The art of grabbing the attention of agents and publishers to try to get your book published is not easy, and while a large part of me still wishes that I’d been able to get The Prostitutes of Lake Wiishkoban published “traditionally,” I can’t say that I miss the rigmarole of emailing agencies and publishing houses all that much. In addition to dealing with a shrinking number of opportunities for traditional publication, trying to market a book to literary agencies and publishers is a process full of contradictions and unwritten rules that often prov ed all but impossible for me to wrap my head around. Selling myself, and my work, has never been easy for me (which I attribute to spending so much of my life around people who constantly degraded me), but trying to get agents and publishers to take notice of The Prostitutes of Lake Wiishkoban was its own special kind of hell.
One of the biggest contradictions that a writer has in trying to market their work for representation and publication is that you have to sell your work as something that is completely new and fresh, and yet also something that’s just like another work that’s been a major success. Nearly every agent and publisher out there is in their line of work for the money, and especially in an age where it seems like half the films in a theatre at any given time are retreads of previously-successful franchises, it’s more important than ever to tie your work to something that’s already been a big hit. (There are larger issues about stifling creativity and the market for new characters/stories/franchises here, but those will have to wait for another blog.)
When I sent out my first query letters for The Prostitutes of Lake Wiishkoban all those years ago, I tried to deal with this problem by selling my novel as “a 21st century Best Little Whorehouse in Texas” in my closing. Setting aside the matter of writing quality, I thought that the comparison was fairly apt. Like The Best Little Whorehouse in Texas (which I’ve seen several times, since the movie adaptation was one of Mom’s favourite films), my novel deals with the morality of sex work in a comedic way, but not without moments of high drama and tragedy. The film version of The Best Little Whorehouse in Texas was the top-grossing movie musical of the eighties, so it was certainly a success, but I wasn’t sure if it was the best comparison I could make since the film was over twenty-five years old by that point. (Thankfully, prostitution should always be in the news regularly for as long as we have a Congress.)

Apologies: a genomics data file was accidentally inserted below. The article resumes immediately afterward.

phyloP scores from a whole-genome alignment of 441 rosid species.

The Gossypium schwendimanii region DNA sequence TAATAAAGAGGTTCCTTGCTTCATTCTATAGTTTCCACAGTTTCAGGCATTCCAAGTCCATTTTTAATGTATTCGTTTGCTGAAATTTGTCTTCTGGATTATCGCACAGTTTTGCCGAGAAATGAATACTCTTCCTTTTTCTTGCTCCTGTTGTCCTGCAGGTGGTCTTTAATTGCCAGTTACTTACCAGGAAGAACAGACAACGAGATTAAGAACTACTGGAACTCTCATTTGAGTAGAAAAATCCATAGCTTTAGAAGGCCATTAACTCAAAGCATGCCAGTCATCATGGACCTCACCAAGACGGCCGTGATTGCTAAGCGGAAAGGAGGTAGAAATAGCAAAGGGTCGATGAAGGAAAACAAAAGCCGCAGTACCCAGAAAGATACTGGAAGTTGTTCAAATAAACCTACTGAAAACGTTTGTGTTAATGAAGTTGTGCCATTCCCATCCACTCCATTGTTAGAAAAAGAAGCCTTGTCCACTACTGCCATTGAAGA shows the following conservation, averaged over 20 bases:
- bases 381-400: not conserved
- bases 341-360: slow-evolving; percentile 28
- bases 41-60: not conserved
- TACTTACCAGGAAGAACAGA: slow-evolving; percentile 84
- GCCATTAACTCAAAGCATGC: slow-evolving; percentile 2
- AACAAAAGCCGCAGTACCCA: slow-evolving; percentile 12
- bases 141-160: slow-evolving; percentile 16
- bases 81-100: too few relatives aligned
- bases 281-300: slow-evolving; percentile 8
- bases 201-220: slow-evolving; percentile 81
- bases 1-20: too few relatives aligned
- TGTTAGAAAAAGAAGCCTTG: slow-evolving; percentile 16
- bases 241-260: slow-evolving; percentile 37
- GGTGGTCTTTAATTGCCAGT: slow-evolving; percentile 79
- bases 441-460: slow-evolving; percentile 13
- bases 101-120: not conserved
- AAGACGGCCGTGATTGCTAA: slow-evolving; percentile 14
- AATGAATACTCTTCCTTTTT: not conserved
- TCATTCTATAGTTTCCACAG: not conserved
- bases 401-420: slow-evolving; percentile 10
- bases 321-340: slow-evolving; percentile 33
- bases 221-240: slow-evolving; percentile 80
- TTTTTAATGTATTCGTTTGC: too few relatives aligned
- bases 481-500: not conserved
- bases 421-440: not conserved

I struggled for a while to come up with another successful work that I could tie The Prostitutes of Lake Wiishkoban to, but I didn’t have any luck. Finally, though, the universe dropped the Fifty Shades books in my lap, and I’m not sure if I’ve fully recovered from that yet.
Apart from the many issues regarding the abusive relationship between Ana Steele and Christian Grey portrayed in the books (and subsequent movies), and apart from how dangerously inaccurate the book’s depictions of kink and kinky people are, the success of the Fifty Shades books caused all kinds of problems for me as I was trying to get The Prostitutes of Lake Wiishkoban published. Before Fifty Shades became a huge success, many agents would reject my queries because the premise of my novel was too salacious for them; it wasn’t uncommon for me to get this response mere minutes after emailing my query out. Once Fifty Shades became an international phenomenon, though, the agents who finally asked for my manuscript would turn it down because it wasn’t full of sex scenes. (There are lots of sex acts in The Prostitutes of Lake Wiishkoban, but only one real “sex scene,” at least by my estimation.) It felt like I couldn’t win.